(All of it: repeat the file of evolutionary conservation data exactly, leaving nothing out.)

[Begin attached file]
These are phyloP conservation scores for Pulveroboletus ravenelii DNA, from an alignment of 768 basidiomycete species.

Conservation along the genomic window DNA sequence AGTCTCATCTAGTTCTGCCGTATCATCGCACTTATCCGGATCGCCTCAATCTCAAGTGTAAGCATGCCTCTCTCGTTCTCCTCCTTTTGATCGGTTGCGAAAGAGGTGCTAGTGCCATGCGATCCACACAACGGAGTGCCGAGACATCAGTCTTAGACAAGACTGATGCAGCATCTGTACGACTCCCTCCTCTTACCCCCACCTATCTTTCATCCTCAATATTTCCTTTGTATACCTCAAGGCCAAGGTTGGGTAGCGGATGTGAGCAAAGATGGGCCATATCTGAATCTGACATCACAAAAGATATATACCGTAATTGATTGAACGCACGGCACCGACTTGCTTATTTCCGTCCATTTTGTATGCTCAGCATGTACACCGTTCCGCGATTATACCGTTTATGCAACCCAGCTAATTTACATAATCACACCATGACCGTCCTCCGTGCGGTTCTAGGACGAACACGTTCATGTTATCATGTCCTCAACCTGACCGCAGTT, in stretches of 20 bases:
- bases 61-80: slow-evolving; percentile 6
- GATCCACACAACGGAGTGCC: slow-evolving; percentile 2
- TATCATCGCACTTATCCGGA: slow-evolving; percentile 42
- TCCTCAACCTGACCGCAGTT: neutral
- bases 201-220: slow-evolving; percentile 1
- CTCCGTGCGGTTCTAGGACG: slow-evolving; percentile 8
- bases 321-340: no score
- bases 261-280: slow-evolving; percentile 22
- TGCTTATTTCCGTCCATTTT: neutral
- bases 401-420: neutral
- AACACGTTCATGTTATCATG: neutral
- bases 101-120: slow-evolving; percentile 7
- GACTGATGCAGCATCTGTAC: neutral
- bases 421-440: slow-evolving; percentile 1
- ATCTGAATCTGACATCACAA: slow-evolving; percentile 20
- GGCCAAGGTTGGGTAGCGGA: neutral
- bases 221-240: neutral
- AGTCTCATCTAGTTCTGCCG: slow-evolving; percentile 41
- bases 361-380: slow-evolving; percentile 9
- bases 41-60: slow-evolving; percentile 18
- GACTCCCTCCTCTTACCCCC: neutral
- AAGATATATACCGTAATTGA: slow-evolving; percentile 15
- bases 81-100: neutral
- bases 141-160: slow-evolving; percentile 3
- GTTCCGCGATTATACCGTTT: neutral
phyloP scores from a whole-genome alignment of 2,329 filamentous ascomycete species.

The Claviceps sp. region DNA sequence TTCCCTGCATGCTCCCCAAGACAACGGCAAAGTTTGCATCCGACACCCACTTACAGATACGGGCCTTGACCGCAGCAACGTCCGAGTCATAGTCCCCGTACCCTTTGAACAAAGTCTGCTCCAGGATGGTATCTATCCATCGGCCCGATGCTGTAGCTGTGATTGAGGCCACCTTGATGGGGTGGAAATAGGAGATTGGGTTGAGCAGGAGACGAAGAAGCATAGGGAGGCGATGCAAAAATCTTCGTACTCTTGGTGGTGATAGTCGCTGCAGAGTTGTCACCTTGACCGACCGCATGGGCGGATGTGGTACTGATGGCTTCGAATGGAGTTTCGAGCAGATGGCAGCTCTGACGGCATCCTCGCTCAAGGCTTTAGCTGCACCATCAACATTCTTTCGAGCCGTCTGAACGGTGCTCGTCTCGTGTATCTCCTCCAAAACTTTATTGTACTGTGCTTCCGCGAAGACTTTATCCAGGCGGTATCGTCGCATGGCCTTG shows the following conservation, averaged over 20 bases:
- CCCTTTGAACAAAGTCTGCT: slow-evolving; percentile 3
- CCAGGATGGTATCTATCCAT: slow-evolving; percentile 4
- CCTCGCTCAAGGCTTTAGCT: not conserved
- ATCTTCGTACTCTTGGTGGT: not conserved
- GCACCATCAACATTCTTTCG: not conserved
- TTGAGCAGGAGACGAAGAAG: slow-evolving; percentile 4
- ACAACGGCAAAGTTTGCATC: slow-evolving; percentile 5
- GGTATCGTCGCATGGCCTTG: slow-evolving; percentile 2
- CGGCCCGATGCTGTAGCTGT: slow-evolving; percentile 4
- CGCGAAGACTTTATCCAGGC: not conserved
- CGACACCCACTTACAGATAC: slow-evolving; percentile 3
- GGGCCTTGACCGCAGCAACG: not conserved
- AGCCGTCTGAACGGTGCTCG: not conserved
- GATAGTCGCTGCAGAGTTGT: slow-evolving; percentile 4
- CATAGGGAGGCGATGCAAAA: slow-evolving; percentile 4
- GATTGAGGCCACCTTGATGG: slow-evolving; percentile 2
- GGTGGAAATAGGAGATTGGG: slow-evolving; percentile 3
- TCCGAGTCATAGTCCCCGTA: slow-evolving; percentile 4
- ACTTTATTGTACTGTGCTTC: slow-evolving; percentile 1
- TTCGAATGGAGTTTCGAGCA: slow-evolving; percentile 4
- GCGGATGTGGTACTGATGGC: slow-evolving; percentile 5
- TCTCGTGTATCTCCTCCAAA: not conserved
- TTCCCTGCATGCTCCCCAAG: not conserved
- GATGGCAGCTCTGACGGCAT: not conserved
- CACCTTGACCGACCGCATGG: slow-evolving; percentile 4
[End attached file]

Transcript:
These are phyloP conservation scores for Pulveroboletus ravenelii DNA, from an alignment of 768 basidiomycete species.

Conservation along the genomic window DNA sequence AGTCTCATCTAGTTCTGCCGTATCATCGCACTTATCCGGATCGCCTCAATCTCAAGTGTAAGCATGCCTCTCTCGTTCTCCTCCTTTTGATCGGTTGCGAAAGAGGTGCTAGTGCCATGCGATCCACACAACGGAGTGCCGAGACATCAGTCTTAGACAAGACTGATGCAGCATCTGTACGACTCCCTCCTCTTACCCCCACCTATCTTTCATCCTCAATATTTCCTTTGTATACCTCAAGGCCAAGGTTGGGTAGCGGATGTGAGCAAAGATGGGCCATATCTGAATCTGACATCACAAAAGATATATACCGTAATTGATTGAACGCACGGCACCGACTTGCTTATTTCCGTCCATTTTGTATGCTCAGCATGTACACCGTTCCGCGATTATACCGTTTATGCAACCCAGCTAATTTACATAATCACACCATGACCGTCCTCCGTGCGGTTCTAGGACGAACACGTTCATGTTATCATGTCCTCAACCTGACCGCAGTT, in stretches of 20 bases:
- bases 61-80: slow-evolving; percentile 6
- GATCCACACAACGGAGTGCC: slow-evolving; percentile 2
- TATCATCGCACTTATCCGGA: slow-evolving; percentile 42
- TCCTCAACCTGACCGCAGTT: neutral
- bases 201-220: slow-evolving; percentile 1
- CTCCGTGCGGTTCTAGGACG: slow-evolving; percentile 8
- bases 321-340: no score
- bases 261-280: slow-evolving; percentile 22
- TGCTTATTTCCGTCCATTTT: neutral
- bases 401-420: neutral
- AACACGTTCATGTTATCATG: neutral
- bases 101-120: slow-evolving; percentile 7
- GACTGATGCAGCATCTGTAC: neutral
- bases 421-440: slow-evolving; percentile 1
- ATCTGAATCTGACATCACAA: slow-evolving; percentile 20
- GGCCAAGGTTGGGTAGCGGA: neutral
- bases 221-240: neutral
- AGTCTCATCTAGTTCTGCCG: slow-evolving; percentile 41
- bases 361-380: slow-evolving; percentile 9
- bases 41-60: slow-evolving; percentile 18
- GACTCCCTCCTCTTACCCCC: neutral
- AAGATATATACCGTAATTGA: slow-evolving; percentile 15
- bases 81-100: neutral
- bases 141-160: slow-evolving; percentile 3
- GTTCCGCGATTATACCGTTT: neutral
phyloP scores from a whole-genome alignment of 2,329 filamentous ascomycete species.

The Claviceps sp. region DNA sequence TTCCCTGCATGCTCCCCAAGACAACGGCAAAGTTTGCATCCGACACCCACTTACAGATACGGGCCTTGACCGCAGCAACGTCCGAGTCATAGTCCCCGTACCCTTTGAACAAAGTCTGCTCCAGGATGGTATCTATCCATCGGCCCGATGCTGTAGCTGTGATTGAGGCCACCTTGATGGGGTGGAAATAGGAGATTGGGTTGAGCAGGAGACGAAGAAGCATAGGGAGGCGATGCAAAAATCTTCGTACTCTTGGTGGTGATAGTCGCTGCAGAGTTGTCACCTTGACCGACCGCATGGGCGGATGTGGTACTGATGGCTTCGAATGGAGTTTCGAGCAGATGGCAGCTCTGACGGCATCCTCGCTCAAGGCTTTAGCTGCACCATCAACATTCTTTCGAGCCGTCTGAACGGTGCTCGTCTCGTGTATCTCCTCCAAAACTTTATTGTACTGTGCTTCCGCGAAGACTTTATCCAGGCGGTATCGTCGCATGGCCTTG shows the following conservation, averaged over 20 bases:
- CCCTTTGAACAAAGTCTGCT: slow-evolving; percentile 3
- CCAGGATGGTATCTATCCAT: slow-evolving; percentile 4
- CCTCGCTCAAGGCTTTAGCT: not conserved
- ATCTTCGTACTCTTGGTGGT: not conserved
- GCACCATCAACATTCTTTCG: not conserved
- TTGAGCAGGAGACGAAGAAG: slow-evolving; percentile 4
- ACAACGGCAAAGTTTGCATC: slow-evolving; percentile 5
- GGTATCGTCGCATGGCCTTG: slow-evolving; percentile 2
- CGGCCCGATGCTGTAGCTGT: slow-evolving; percentile 4
- CGCGAAGACTTTATCCAGGC: not conserved
- CGACACCCACTTACAGATAC: slow-evolving; percentile 3
- GGGCCTTGACCGCAGCAACG: not conserved
- AGCCGTCTGAACGGTGCTCG: not conserved
- GATAGTCGCTGCAGAGTTGT: slow-evolving; percentile 4
- CATAGGGAGGCGATGCAAAA: slow-evolving; percentile 4
- GATTGAGGCCACCTTGATGG: slow-evolving; percentile 2
- GGTGGAAATAGGAGATTGGG: slow-evolving; percentile 3
- TCCGAGTCATAGTCCCCGTA: slow-evolving; percentile 4
- ACTTTATTGTACTGTGCTTC: slow-evolving; percentile 1
- TTCGAATGGAGTTTCGAGCA: slow-evolving; percentile 4
- GCGGATGTGGTACTGATGGC: slow-evolving; percentile 5
- TCTCGTGTATCTCCTCCAAA: not conserved
- TTCCCTGCATGCTCCCCAAG: not conserved
- GATGGCAGCTCTGACGGCAT: not conserved
- CACCTTGACCGACCGCATGG: slow-evolving; percentile 4